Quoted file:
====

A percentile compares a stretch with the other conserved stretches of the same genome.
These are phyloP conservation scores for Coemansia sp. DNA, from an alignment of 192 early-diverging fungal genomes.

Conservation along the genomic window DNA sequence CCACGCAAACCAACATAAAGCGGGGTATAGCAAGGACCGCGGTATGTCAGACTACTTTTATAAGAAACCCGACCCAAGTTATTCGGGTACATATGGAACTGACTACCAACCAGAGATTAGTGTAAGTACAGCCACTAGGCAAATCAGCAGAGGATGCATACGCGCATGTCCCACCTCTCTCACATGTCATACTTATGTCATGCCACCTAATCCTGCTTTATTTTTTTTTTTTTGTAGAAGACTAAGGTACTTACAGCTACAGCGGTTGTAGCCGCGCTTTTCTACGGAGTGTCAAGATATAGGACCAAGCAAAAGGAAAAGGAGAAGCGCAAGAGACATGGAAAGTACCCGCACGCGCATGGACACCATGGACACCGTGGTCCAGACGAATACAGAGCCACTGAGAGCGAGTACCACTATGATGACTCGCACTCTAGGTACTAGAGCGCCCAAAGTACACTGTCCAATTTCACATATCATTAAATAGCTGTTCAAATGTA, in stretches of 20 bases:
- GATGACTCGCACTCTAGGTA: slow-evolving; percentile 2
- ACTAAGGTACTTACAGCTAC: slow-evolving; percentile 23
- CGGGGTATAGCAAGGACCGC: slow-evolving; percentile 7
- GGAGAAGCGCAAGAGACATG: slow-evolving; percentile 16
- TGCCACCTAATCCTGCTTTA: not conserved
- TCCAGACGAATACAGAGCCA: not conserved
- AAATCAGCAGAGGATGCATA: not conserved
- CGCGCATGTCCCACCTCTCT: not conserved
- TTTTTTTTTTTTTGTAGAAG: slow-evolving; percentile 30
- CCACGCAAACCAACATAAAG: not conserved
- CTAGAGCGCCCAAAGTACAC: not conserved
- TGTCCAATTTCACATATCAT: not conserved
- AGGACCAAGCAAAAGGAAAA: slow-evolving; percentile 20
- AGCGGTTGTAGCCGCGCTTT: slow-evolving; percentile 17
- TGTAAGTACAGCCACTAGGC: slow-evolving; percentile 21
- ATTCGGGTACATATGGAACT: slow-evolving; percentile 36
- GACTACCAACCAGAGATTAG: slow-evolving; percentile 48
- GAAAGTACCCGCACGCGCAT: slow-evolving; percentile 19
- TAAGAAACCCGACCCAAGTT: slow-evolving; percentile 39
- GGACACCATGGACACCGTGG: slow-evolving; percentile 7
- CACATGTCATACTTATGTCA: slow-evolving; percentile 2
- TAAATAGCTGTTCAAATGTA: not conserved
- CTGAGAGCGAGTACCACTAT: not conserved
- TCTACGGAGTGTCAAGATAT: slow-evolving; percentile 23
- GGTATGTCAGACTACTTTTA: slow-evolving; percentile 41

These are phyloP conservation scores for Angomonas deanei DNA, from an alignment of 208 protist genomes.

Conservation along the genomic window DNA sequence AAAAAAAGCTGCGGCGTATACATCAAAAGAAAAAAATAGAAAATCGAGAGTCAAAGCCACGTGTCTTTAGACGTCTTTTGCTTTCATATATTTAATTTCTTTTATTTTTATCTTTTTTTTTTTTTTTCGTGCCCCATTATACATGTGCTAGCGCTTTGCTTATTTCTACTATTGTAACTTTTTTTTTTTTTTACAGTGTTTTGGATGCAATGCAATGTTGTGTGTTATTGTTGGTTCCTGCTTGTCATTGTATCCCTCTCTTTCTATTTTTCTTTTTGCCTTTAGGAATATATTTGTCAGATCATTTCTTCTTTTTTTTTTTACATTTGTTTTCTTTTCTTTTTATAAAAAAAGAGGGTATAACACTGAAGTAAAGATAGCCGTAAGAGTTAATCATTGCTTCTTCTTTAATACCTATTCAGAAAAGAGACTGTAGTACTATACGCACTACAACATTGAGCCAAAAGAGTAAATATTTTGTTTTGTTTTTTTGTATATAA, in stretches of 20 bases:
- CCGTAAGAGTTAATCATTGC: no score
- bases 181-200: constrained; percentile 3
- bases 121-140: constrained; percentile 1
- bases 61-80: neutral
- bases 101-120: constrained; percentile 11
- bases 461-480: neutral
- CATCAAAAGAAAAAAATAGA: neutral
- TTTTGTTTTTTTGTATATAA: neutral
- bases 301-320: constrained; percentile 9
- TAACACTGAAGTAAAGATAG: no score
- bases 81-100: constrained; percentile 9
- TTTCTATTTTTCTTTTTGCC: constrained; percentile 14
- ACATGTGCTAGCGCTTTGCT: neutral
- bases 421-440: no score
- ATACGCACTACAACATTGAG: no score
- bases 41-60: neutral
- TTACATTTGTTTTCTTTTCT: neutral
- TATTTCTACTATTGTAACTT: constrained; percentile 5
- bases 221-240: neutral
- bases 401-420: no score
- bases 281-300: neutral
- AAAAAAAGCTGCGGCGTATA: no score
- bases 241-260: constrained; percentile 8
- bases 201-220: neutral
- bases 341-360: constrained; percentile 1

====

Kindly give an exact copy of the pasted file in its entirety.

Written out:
A percentile compares a stretch with the other conserved stretches of the same genome.
These are phyloP conservation scores for Coemansia sp. DNA, from an alignment of 192 early-diverging fungal genomes.

Conservation along the genomic window DNA sequence CCACGCAAACCAACATAAAGCGGGGTATAGCAAGGACCGCGGTATGTCAGACTACTTTTATAAGAAACCCGACCCAAGTTATTCGGGTACATATGGAACTGACTACCAACCAGAGATTAGTGTAAGTACAGCCACTAGGCAAATCAGCAGAGGATGCATACGCGCATGTCCCACCTCTCTCACATGTCATACTTATGTCATGCCACCTAATCCTGCTTTATTTTTTTTTTTTTGTAGAAGACTAAGGTACTTACAGCTACAGCGGTTGTAGCCGCGCTTTTCTACGGAGTGTCAAGATATAGGACCAAGCAAAAGGAAAAGGAGAAGCGCAAGAGACATGGAAAGTACCCGCACGCGCATGGACACCATGGACACCGTGGTCCAGACGAATACAGAGCCACTGAGAGCGAGTACCACTATGATGACTCGCACTCTAGGTACTAGAGCGCCCAAAGTACACTGTCCAATTTCACATATCATTAAATAGCTGTTCAAATGTA, in stretches of 20 bases:
- GATGACTCGCACTCTAGGTA: slow-evolving; percentile 2
- ACTAAGGTACTTACAGCTAC: slow-evolving; percentile 23
- CGGGGTATAGCAAGGACCGC: slow-evolving; percentile 7
- GGAGAAGCGCAAGAGACATG: slow-evolving; percentile 16
- TGCCACCTAATCCTGCTTTA: not conserved
- TCCAGACGAATACAGAGCCA: not conserved
- AAATCAGCAGAGGATGCATA: not conserved
- CGCGCATGTCCCACCTCTCT: not conserved
- TTTTTTTTTTTTTGTAGAAG: slow-evolving; percentile 30
- CCACGCAAACCAACATAAAG: not conserved
- CTAGAGCGCCCAAAGTACAC: not conserved
- TGTCCAATTTCACATATCAT: not conserved
- AGGACCAAGCAAAAGGAAAA: slow-evolving; percentile 20
- AGCGGTTGTAGCCGCGCTTT: slow-evolving; percentile 17
- TGTAAGTACAGCCACTAGGC: slow-evolving; percentile 21
- ATTCGGGTACATATGGAACT: slow-evolving; percentile 36
- GACTACCAACCAGAGATTAG: slow-evolving; percentile 48
- GAAAGTACCCGCACGCGCAT: slow-evolving; percentile 19
- TAAGAAACCCGACCCAAGTT: slow-evolving; percentile 39
- GGACACCATGGACACCGTGG: slow-evolving; percentile 7
- CACATGTCATACTTATGTCA: slow-evolving; percentile 2
- TAAATAGCTGTTCAAATGTA: not conserved
- CTGAGAGCGAGTACCACTAT: not conserved
- TCTACGGAGTGTCAAGATAT: slow-evolving; percentile 23
- GGTATGTCAGACTACTTTTA: slow-evolving; percentile 41

These are phyloP conservation scores for Angomonas deanei DNA, from an alignment of 208 protist genomes.

Conservation along the genomic window DNA sequence AAAAAAAGCTGCGGCGTATACATCAAAAGAAAAAAATAGAAAATCGAGAGTCAAAGCCACGTGTCTTTAGACGTCTTTTGCTTTCATATATTTAATTTCTTTTATTTTTATCTTTTTTTTTTTTTTTCGTGCCCCATTATACATGTGCTAGCGCTTTGCTTATTTCTACTATTGTAACTTTTTTTTTTTTTTACAGTGTTTTGGATGCAATGCAATGTTGTGTGTTATTGTTGGTTCCTGCTTGTCATTGTATCCCTCTCTTTCTATTTTTCTTTTTGCCTTTAGGAATATATTTGTCAGATCATTTCTTCTTTTTTTTTTTACATTTGTTTTCTTTTCTTTTTATAAAAAAAGAGGGTATAACACTGAAGTAAAGATAGCCGTAAGAGTTAATCATTGCTTCTTCTTTAATACCTATTCAGAAAAGAGACTGTAGTACTATACGCACTACAACATTGAGCCAAAAGAGTAAATATTTTGTTTTGTTTTTTTGTATATAA, in stretches of 20 bases:
- CCGTAAGAGTTAATCATTGC: no score
- bases 181-200: constrained; percentile 3
- bases 121-140: constrained; percentile 1
- bases 61-80: neutral
- bases 101-120: constrained; percentile 11
- bases 461-480: neutral
- CATCAAAAGAAAAAAATAGA: neutral
- TTTTGTTTTTTTGTATATAA: neutral
- bases 301-320: constrained; percentile 9
- TAACACTGAAGTAAAGATAG: no score
- bases 81-100: constrained; percentile 9
- TTTCTATTTTTCTTTTTGCC: constrained; percentile 14
- ACATGTGCTAGCGCTTTGCT: neutral
- bases 421-440: no score
- ATACGCACTACAACATTGAG: no score
- bases 41-60: neutral
- TTACATTTGTTTTCTTTTCT: neutral
- TATTTCTACTATTGTAACTT: constrained; percentile 5
- bases 221-240: neutral
- bases 401-420: no score
- bases 281-300: neutral
- AAAAAAAGCTGCGGCGTATA: no score
- bases 241-260: constrained; percentile 8
- bases 201-220: neutral
- bases 341-360: constrained; percentile 1